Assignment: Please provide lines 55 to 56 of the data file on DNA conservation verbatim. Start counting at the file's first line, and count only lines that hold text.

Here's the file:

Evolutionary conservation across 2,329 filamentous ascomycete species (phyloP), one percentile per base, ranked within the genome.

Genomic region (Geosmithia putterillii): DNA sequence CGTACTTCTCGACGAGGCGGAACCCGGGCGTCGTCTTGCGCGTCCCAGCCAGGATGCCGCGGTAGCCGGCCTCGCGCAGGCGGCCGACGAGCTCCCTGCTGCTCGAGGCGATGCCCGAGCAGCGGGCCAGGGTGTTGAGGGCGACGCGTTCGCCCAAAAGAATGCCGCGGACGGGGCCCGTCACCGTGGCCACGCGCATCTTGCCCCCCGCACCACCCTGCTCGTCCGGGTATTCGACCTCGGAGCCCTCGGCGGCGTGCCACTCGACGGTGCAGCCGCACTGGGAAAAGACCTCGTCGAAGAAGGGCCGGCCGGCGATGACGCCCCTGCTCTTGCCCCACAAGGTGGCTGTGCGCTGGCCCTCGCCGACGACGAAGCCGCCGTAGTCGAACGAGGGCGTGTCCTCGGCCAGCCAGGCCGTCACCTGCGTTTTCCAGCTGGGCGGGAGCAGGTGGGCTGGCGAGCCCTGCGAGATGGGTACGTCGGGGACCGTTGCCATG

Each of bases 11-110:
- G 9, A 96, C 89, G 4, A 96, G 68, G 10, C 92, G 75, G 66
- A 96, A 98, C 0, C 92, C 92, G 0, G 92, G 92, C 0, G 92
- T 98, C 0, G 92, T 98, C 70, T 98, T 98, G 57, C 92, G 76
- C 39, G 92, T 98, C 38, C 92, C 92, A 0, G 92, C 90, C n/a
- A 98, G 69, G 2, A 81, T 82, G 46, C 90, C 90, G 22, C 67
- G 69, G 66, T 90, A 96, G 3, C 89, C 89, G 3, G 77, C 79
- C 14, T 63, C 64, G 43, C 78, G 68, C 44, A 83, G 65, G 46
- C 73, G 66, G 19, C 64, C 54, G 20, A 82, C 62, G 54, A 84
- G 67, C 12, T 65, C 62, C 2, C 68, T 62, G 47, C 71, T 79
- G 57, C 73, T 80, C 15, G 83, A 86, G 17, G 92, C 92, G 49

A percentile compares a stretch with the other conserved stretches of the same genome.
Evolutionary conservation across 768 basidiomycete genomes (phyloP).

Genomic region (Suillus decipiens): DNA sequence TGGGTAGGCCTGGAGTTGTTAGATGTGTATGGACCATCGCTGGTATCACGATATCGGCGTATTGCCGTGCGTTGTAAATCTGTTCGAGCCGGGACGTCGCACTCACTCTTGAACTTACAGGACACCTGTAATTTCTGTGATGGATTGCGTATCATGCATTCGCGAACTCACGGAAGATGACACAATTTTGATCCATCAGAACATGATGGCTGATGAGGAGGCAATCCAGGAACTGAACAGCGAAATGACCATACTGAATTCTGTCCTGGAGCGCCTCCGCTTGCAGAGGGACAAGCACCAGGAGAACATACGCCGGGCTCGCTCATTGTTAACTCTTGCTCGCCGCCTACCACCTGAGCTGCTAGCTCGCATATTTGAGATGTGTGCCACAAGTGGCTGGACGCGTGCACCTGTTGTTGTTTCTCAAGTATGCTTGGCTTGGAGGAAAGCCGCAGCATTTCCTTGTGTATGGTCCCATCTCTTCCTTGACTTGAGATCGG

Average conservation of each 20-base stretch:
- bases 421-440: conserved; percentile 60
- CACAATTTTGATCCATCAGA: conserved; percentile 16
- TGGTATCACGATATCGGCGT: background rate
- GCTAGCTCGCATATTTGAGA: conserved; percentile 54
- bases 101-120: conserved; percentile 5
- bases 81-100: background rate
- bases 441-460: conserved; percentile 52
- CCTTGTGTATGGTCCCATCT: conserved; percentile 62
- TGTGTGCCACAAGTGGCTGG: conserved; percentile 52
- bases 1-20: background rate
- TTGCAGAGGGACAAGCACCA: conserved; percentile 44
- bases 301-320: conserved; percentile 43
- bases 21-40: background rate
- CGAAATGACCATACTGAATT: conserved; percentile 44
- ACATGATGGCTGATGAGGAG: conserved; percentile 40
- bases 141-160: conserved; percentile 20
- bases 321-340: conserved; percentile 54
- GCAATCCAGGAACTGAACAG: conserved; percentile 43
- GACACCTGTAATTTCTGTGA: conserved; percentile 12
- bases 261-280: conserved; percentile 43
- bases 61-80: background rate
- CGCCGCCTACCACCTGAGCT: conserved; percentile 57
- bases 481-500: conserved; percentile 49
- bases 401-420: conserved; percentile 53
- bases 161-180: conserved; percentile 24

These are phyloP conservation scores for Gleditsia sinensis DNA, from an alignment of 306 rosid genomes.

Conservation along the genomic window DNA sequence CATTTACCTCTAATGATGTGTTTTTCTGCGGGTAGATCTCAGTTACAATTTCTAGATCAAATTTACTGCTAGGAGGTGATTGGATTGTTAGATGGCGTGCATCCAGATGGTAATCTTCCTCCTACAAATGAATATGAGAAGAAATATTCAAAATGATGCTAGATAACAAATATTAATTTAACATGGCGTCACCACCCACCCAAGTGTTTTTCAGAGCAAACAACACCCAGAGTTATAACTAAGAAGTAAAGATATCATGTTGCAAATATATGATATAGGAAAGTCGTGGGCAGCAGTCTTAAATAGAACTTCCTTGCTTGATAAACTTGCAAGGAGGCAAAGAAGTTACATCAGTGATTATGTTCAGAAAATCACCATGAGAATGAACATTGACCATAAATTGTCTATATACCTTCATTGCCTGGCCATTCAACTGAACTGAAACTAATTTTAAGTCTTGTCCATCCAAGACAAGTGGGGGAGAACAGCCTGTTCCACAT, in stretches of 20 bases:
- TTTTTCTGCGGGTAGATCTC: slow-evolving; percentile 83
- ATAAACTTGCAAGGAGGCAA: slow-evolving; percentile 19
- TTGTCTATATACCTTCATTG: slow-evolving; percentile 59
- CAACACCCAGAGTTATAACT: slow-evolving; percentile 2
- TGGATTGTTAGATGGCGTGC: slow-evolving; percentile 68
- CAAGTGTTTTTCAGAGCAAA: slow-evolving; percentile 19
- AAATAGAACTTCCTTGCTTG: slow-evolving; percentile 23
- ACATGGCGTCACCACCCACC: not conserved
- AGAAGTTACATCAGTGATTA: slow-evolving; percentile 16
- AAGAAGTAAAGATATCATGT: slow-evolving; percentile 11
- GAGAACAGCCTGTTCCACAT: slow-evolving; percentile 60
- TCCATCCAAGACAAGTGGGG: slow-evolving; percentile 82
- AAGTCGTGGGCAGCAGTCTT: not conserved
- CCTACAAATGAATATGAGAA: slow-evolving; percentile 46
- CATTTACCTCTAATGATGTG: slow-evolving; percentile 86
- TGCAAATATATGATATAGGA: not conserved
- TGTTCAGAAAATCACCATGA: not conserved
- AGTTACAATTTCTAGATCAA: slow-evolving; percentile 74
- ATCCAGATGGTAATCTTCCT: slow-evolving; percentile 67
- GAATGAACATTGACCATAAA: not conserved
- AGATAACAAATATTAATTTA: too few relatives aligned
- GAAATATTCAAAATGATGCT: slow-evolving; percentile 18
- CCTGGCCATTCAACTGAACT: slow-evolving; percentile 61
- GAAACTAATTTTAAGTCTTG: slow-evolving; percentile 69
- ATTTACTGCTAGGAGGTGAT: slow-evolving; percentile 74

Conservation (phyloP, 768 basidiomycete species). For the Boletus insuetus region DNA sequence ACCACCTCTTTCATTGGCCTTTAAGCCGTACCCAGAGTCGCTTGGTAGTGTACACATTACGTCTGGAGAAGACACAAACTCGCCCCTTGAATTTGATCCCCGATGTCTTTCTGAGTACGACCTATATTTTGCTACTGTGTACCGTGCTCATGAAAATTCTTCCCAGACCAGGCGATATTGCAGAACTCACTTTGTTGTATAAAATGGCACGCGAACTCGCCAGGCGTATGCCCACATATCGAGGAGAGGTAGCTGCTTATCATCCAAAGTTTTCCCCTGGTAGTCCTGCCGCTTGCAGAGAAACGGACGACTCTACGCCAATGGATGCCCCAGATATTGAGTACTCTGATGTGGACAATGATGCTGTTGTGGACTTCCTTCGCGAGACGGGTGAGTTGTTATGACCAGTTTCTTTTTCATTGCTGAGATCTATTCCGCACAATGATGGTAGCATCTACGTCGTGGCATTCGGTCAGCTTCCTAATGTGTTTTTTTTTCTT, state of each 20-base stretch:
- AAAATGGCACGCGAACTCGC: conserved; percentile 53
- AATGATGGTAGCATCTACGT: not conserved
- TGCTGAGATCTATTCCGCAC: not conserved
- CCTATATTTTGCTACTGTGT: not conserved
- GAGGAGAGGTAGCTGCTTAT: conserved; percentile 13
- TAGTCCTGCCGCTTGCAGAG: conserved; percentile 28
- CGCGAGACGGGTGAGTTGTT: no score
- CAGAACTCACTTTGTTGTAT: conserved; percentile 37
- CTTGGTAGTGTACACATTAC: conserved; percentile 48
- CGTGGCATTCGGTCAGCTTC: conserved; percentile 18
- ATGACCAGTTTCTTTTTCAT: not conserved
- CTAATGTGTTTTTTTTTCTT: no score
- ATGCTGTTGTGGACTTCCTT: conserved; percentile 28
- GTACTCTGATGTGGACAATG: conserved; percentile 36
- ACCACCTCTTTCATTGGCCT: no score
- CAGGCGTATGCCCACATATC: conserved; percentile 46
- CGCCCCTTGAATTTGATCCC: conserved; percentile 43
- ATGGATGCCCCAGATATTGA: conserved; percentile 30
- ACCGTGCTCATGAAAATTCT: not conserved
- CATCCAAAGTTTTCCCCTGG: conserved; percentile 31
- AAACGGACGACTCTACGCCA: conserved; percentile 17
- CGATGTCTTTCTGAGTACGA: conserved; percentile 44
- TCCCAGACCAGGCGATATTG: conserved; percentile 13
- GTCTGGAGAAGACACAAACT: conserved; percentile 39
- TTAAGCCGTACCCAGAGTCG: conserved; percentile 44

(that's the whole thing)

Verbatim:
- GAGAACAGCCTGTTCCACAT: slow-evolving; percentile 60
- TCCATCCAAGACAAGTGGGG: slow-evolving; percentile 82